Julie Tucker
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Christmas overindulgence: Can it impact productivity?

The time for festive feasting is here again – which means many of us will probably be overindulging on rich Christmas foods already.

The beginning of December marks the start of the Christmas period for some. This means office parties, get-togethers with family and friends and more treats at home.

While it’s great to feel festive, it’s also important to exercise some caution and a little restraint at this time of year.

Eating too much Christmas food can have a negative impact on our wellbeing, and ultimately our productivity, if we’re getting into the party spirit too soon while still at work.

Are you really what you eat?

Have you ever heard the old saying, “You are what you eat?” While this doesn’t mean you’re literally going to turn into a giant turkey, there’s some accuracy in it.

The food and drink that we consume can impact our daily life significantly, based on how our digestive system works. Humans require foods that contain nutrients and provide energy to perform better. Healthier foods with the relevant nutrients can have a positive impact on how well we function and work afterwards.

It’s akin to filling up your car with premium quality fuel so it runs better. It follows that if you’ve eaten healthier foods, you’ll be able to work more efficiently, with an improved cognitive performance.

If you’ve over-indulged on the wrong foods at lunchtime, however, you’re more likely to suffer the “afternoon slump” – when all you feel like doing at 3pm is putting your head down on the desk for a nap.

Our diet impacts every aspect of day-to-day life, as it directly affects wellness and performance.

Why do we feel drowsy after overeating?

If you’ve eaten a large Christmas lunch or too many mince pies, you may feel a little nauseous initially. This is followed by feelings of extreme drowsiness. If you’re at work, this will undoubtedly impact performance.

The reason people feel this way is due to a combination of eating too fast and exposing the digestive system to much more fat than it’s used to. The higher level of fat and carbs in the stomach can increase insulin levels, leaving you feeling drained and tired. It can also make the heart work harder due to increased fat levels in the bloodstream.

Between one and two hours after a heavy meal, you may start to feel abdominal discomfort, bloating and gas as the food passes through your digestive tract. This is caused by not only the bulk of the food, but also because the higher salt intake retains extra fluid in the body.

If you’re going to a party, or out for a meal, nutritionists suggest eating a little slower, rather than shovelling down as much food as possible in a short space of time! This gives your stomach enough time to send a signal to the brain that you’re full.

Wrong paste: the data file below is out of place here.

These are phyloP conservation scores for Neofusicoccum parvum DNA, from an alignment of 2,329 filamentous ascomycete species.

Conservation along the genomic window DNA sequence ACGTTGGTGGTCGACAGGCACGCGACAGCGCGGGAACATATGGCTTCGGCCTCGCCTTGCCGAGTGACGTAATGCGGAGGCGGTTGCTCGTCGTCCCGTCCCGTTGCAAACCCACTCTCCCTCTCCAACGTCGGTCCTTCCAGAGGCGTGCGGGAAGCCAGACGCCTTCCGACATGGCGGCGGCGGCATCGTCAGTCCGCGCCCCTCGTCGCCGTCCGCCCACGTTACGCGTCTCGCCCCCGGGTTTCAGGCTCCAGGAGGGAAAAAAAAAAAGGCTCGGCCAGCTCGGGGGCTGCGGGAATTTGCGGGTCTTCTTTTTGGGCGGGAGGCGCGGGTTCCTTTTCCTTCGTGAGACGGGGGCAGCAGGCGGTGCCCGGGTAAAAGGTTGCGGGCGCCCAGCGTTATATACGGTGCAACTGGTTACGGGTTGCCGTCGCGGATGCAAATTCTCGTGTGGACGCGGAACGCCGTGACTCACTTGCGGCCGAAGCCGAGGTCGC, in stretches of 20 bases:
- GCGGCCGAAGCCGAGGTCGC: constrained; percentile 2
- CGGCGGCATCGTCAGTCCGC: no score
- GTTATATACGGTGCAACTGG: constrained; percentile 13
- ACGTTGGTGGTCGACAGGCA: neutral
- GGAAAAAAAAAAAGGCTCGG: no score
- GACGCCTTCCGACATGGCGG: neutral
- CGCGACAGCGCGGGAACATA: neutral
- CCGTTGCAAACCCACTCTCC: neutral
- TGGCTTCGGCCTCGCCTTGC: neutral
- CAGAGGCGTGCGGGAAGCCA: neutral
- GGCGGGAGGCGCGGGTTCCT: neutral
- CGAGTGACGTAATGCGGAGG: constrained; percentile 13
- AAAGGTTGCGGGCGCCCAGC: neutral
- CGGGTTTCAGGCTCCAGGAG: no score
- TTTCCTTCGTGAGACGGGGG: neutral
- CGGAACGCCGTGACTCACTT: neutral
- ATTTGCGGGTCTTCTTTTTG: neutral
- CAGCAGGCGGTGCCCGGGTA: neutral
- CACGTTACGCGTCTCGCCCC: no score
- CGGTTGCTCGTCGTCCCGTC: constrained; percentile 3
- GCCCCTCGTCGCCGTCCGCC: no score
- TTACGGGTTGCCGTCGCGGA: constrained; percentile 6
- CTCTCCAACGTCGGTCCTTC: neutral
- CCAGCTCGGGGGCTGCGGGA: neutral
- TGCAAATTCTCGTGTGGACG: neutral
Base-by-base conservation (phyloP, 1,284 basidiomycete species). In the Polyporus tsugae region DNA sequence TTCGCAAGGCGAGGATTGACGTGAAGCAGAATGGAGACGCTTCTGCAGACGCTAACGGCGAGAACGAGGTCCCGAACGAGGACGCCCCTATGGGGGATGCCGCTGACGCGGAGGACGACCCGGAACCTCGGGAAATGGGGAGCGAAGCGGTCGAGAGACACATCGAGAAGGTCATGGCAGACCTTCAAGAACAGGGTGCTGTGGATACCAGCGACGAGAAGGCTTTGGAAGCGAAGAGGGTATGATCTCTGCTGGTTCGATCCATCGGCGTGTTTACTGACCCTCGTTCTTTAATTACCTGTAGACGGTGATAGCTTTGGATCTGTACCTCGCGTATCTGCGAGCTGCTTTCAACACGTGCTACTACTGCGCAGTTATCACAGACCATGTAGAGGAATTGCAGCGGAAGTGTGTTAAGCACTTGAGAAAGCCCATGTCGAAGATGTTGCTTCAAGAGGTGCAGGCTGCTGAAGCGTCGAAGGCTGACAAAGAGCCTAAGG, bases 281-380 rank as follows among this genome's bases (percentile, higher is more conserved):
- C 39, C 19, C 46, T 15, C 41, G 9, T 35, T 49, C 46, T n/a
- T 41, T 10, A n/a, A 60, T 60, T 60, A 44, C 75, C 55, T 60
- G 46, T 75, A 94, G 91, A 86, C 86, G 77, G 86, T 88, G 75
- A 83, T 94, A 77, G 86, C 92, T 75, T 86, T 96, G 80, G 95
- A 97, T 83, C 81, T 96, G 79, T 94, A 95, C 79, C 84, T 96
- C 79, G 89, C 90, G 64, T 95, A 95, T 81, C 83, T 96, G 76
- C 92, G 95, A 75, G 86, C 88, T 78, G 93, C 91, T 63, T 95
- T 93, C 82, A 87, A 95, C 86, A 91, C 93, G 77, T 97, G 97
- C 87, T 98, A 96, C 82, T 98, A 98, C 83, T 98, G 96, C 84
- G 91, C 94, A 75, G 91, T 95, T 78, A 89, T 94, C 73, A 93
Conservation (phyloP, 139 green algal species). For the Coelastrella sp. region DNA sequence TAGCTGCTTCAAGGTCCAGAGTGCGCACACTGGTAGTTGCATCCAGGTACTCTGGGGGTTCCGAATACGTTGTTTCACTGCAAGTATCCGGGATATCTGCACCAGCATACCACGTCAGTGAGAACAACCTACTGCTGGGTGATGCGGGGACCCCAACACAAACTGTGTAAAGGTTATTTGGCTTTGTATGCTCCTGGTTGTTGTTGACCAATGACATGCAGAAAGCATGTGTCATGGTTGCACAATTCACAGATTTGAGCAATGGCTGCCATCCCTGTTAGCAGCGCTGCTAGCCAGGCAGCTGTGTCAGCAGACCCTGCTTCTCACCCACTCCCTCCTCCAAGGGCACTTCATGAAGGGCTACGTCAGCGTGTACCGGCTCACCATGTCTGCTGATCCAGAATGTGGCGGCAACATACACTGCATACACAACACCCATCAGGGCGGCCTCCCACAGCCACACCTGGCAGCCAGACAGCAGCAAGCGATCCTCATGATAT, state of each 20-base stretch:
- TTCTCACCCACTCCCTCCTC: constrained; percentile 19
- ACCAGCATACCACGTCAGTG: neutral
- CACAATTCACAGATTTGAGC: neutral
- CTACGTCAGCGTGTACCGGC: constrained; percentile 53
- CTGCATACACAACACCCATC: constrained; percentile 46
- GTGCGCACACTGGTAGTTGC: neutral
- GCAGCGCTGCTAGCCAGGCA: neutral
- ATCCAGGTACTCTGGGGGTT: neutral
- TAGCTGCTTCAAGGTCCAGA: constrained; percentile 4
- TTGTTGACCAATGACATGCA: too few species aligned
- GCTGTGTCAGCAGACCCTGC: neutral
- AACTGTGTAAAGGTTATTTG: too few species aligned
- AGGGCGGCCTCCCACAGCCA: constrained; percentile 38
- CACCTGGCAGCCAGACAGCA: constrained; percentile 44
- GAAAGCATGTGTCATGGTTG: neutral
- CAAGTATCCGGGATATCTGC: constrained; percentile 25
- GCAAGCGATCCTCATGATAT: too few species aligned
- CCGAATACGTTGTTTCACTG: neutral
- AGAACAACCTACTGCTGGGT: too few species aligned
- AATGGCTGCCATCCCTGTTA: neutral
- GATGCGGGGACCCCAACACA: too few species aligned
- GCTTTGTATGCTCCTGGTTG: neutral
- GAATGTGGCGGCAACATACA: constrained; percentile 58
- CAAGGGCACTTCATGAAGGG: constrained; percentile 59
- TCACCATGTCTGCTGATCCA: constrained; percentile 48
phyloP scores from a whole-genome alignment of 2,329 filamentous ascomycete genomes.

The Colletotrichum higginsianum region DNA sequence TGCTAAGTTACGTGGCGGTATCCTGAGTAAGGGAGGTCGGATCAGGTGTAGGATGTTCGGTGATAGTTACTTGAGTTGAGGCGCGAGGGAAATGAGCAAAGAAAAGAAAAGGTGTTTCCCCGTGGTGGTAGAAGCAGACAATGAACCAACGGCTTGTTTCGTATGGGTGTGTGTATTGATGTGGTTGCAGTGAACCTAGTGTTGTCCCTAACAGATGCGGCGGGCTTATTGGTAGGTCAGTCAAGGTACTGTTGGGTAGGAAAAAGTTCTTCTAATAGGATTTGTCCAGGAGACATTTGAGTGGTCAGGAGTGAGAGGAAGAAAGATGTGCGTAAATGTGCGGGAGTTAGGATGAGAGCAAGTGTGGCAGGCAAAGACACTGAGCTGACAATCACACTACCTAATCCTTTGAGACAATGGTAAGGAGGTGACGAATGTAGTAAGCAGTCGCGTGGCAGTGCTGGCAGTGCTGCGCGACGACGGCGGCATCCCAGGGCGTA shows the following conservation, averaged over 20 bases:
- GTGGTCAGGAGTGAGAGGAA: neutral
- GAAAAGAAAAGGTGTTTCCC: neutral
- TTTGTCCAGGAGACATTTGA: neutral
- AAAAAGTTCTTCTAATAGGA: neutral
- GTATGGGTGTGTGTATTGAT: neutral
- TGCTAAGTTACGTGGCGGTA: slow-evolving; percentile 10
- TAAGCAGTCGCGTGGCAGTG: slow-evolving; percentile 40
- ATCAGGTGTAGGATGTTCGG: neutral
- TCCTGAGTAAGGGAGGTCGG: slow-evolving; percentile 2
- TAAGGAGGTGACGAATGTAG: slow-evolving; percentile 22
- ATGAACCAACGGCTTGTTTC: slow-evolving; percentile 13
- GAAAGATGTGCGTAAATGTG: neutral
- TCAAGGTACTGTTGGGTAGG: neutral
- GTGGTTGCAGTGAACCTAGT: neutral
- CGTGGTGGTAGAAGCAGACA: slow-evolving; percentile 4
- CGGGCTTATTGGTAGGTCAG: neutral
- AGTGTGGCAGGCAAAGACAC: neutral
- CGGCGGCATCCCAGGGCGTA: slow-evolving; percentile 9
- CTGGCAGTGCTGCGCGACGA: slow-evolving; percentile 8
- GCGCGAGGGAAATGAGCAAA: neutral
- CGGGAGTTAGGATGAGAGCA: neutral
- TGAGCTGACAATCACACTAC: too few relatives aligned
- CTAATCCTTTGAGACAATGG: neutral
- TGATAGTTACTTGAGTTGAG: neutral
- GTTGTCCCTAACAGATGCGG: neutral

Overeating and productivity

The British Dietetic Association claims the average person in the UK consumes an extra 500 calories a day during the festive season – which seems to begin earlier each year. Realistically, this means a possible weight gain of around 5lb by the start of the new year.

The earlier you start the festive overindulgence, the more it will impact not only your weight, but also your health and performance at work.

Research shows that 33% of people who admit to eating unhealthy foods, or overeating in general, are doing so to help alleviate the stress of the workplace.

It’s ironic that the very act of overeating can make us less productive and therefore more stressed. We’re less likely to be able to do our job if we’re full of Christmas pudding, so it will make it more challenging than usual to keep up with work.

Nutritionists suggest people should offset Christmas overindulging by exercising in the morning. A 20-minute, high intensity training session will mean you’re less likely to store fat after a big meal. In addition, try to keep as active as possible during the day, such as taking a brief walk after lunch, or if you’re feeling drowsy.

Combat rich festive foods by adding beneficial carbohydrates and nutrients to your diet such as brown rice, whole grains, fresh fruits and vegetables. Research has found the more fruit and veg people eat, the more creative, happy and productive they feel.

How can a coworking environment help?

Coworking space is great for working around your own routine as Christmas approaches. The flexibility it offers means you can plan ahead: if you have an early Christmas get-together in the pipeline, amend your schedule so it has as little disruption as possible on your job.

It has been proven by surveys: 74% of co-workers believe they are more productive compared with a traditional 9-5 environment. Utilising coworking space in London – and our coworking space in Farringdon in particular – is ideal for experiencing the Christmas buzz in the runup to the holidays.

We have onsite bike racks, shower rooms and free breakfast five days a week, so you can take some light exercise during the day and eat a healthy breakfast to avoid feeling a pre-Christmas dip in performance.

Once you’re on your Christmas break, you can enjoy mince pies, roast potatoes and pigs in blankets to your heart’s desire!



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